Yet another good reason why the weekly Small Beast Thursday shows at the Delancey are the musical event of the week: a chance to see both Paul Wallfisch of Botanica and Dred Scott play back-to-back. It’s hard to imagine a more fascinating piano doublebill (in this case particularly apt, since the Small Beast in question here is the club’s 88-key spinet that somehow survives week to week). Since Wallfisch hosts the salon/concert series and also serves as the opening act, he gets a lot of ink here. Suffice it to say that he was in typically provocative, darkly incisive mode. He’s taken to covering a new song by another major artist also playing on the same night every time out. This time, in tribute to Marianne Faithfull (playing for megabucks in the West Village), he did It’s All Over Now, Baby Blue in addition to plenty of his own stuff including the fiery, politically charged How which this time around became an audience-participation number. Wallfisch does not acknowledge any fourth wall: attend this show and you are always in danger of becoming part of it, an especially enticing prospect for those who enjoy living dangerously.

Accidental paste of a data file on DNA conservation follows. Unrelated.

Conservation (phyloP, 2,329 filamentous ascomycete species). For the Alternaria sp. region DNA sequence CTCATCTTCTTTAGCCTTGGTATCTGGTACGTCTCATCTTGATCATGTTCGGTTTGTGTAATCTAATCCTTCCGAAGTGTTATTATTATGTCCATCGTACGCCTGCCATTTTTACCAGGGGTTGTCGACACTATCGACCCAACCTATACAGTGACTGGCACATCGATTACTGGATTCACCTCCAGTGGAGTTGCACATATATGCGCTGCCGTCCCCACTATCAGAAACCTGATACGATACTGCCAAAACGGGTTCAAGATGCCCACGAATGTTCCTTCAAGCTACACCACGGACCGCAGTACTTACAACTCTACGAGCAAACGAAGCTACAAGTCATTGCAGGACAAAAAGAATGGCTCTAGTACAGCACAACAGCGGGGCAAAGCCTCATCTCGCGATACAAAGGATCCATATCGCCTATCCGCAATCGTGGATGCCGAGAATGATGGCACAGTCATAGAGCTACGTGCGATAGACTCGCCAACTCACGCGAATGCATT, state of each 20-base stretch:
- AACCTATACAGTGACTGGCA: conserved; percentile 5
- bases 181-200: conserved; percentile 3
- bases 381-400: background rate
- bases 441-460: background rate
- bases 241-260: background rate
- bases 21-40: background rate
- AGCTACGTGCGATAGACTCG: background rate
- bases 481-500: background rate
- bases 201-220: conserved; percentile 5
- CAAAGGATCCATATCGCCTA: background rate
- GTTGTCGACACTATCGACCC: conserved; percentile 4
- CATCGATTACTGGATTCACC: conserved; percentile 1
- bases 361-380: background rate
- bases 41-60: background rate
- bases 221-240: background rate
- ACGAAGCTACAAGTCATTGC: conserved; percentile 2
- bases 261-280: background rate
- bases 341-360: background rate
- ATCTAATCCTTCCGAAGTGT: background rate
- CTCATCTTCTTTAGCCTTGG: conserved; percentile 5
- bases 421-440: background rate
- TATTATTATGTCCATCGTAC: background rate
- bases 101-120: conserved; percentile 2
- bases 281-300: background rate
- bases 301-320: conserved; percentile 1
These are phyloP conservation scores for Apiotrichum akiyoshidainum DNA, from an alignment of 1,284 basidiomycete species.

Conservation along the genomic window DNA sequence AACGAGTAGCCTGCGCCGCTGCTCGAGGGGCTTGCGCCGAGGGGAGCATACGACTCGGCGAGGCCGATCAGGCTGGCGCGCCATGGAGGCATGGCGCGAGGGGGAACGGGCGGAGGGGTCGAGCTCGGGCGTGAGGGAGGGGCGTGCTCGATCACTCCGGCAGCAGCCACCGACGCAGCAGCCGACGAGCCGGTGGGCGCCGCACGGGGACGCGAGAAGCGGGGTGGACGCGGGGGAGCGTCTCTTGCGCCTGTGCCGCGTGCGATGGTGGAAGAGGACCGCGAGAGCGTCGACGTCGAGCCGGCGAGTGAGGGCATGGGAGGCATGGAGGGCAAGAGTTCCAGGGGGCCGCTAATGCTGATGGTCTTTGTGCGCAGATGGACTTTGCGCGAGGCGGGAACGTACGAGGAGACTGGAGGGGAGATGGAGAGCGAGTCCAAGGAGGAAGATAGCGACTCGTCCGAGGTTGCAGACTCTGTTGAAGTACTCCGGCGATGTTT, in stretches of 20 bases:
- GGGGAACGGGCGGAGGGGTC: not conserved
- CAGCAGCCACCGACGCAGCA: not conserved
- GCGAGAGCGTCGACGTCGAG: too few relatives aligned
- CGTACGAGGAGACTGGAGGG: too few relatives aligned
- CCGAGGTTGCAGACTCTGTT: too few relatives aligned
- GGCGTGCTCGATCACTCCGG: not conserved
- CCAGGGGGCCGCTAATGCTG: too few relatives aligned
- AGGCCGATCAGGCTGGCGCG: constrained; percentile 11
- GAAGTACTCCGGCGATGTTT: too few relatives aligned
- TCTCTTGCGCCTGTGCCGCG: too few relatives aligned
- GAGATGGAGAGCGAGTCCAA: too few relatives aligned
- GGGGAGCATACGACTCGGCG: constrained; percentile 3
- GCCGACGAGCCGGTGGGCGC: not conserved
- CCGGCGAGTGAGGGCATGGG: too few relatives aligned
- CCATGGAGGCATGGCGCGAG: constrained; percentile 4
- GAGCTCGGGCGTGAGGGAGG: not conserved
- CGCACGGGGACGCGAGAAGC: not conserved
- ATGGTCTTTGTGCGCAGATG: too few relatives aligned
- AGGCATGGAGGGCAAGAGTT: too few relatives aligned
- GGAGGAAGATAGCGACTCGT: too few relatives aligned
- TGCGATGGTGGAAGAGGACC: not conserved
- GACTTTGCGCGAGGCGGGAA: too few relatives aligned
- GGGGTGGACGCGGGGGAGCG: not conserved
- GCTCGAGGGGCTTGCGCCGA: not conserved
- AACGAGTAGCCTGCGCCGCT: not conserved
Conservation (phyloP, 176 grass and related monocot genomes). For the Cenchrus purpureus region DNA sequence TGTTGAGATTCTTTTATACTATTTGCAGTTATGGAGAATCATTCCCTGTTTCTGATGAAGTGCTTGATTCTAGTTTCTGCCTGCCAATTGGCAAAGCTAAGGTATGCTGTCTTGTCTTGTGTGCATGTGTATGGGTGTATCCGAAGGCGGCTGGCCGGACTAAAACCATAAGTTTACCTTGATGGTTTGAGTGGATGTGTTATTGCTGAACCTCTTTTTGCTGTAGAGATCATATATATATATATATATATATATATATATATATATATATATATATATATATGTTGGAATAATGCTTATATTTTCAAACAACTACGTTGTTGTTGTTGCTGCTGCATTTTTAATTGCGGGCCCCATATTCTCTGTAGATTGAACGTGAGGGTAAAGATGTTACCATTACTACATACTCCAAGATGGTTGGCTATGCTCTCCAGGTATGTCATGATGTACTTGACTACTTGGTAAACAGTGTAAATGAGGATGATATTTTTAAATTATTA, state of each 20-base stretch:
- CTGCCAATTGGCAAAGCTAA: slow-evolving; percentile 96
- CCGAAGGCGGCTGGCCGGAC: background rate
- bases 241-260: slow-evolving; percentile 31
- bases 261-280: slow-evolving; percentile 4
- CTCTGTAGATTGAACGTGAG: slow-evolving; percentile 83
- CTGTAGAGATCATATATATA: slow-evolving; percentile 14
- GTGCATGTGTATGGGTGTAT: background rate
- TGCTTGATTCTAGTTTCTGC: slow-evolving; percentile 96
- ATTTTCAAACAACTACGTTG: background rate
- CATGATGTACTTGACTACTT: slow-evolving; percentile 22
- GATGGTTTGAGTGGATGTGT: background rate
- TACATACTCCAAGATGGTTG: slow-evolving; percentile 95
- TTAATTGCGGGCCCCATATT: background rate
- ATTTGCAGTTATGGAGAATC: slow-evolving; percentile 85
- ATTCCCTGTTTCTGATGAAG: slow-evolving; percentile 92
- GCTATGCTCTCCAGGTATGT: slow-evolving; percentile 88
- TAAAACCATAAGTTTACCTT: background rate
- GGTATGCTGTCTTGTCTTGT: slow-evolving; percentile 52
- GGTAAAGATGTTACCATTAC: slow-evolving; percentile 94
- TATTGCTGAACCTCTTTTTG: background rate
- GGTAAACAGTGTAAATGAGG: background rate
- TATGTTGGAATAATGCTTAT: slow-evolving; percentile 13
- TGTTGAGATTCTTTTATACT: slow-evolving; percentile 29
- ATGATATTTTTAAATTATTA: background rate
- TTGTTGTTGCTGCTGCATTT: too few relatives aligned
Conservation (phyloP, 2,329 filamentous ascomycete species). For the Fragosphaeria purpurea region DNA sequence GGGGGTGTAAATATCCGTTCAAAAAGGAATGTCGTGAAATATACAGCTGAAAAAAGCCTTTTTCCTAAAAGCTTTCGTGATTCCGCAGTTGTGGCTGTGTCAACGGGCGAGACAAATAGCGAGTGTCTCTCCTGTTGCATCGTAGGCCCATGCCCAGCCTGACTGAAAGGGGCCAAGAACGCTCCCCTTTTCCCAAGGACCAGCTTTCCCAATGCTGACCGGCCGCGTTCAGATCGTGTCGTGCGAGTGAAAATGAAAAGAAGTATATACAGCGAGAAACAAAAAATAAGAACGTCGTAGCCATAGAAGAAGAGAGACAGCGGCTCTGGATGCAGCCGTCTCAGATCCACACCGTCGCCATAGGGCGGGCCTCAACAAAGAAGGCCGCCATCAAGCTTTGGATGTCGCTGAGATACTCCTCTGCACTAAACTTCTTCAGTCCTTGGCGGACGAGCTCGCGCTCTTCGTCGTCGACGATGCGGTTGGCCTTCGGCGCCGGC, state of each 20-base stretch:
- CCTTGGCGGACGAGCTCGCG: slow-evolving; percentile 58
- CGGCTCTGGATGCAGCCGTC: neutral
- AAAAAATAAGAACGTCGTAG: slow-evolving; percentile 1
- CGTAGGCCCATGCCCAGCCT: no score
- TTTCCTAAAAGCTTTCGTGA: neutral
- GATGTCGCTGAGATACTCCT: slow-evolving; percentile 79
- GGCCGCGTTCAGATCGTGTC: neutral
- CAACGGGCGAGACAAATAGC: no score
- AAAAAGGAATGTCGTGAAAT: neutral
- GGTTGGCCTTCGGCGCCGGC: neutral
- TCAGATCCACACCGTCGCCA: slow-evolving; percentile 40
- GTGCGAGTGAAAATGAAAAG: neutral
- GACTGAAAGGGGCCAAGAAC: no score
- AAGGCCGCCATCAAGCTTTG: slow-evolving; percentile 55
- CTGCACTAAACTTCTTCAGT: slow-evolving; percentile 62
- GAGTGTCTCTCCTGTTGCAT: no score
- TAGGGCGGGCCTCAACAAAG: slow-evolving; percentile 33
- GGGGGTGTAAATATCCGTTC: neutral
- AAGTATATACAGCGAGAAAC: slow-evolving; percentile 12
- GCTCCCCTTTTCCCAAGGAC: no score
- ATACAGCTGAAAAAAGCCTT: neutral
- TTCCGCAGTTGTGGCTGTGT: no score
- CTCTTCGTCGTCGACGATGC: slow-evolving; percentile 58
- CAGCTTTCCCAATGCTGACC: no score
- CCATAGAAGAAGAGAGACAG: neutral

Next on the bill was Carol Lipnik, the extraordinary and unique noir chanteuse who hasn’t played out in awhile. We covered her exquisitely beautiful but sonically disastrous show at the Spiegeltent downtown last fall. As it turned out, a member of last night’s audience was also in the vicinity that October night and had equally bitter memories of watching another performer, in her case John Kelly, being drowned out by the woomp-woomp-woomp blasting from the adjacent tent where the women onstage were undulating and taking off their clothes. But nothing like that happened last night (as far as anyone could see – if anybody was disrobing, they’d found a private place). Her voice awash in eerie reverb, Lipnik seemingly went into a trance, turning the loud, chatty crowd at the bar silent and riveted.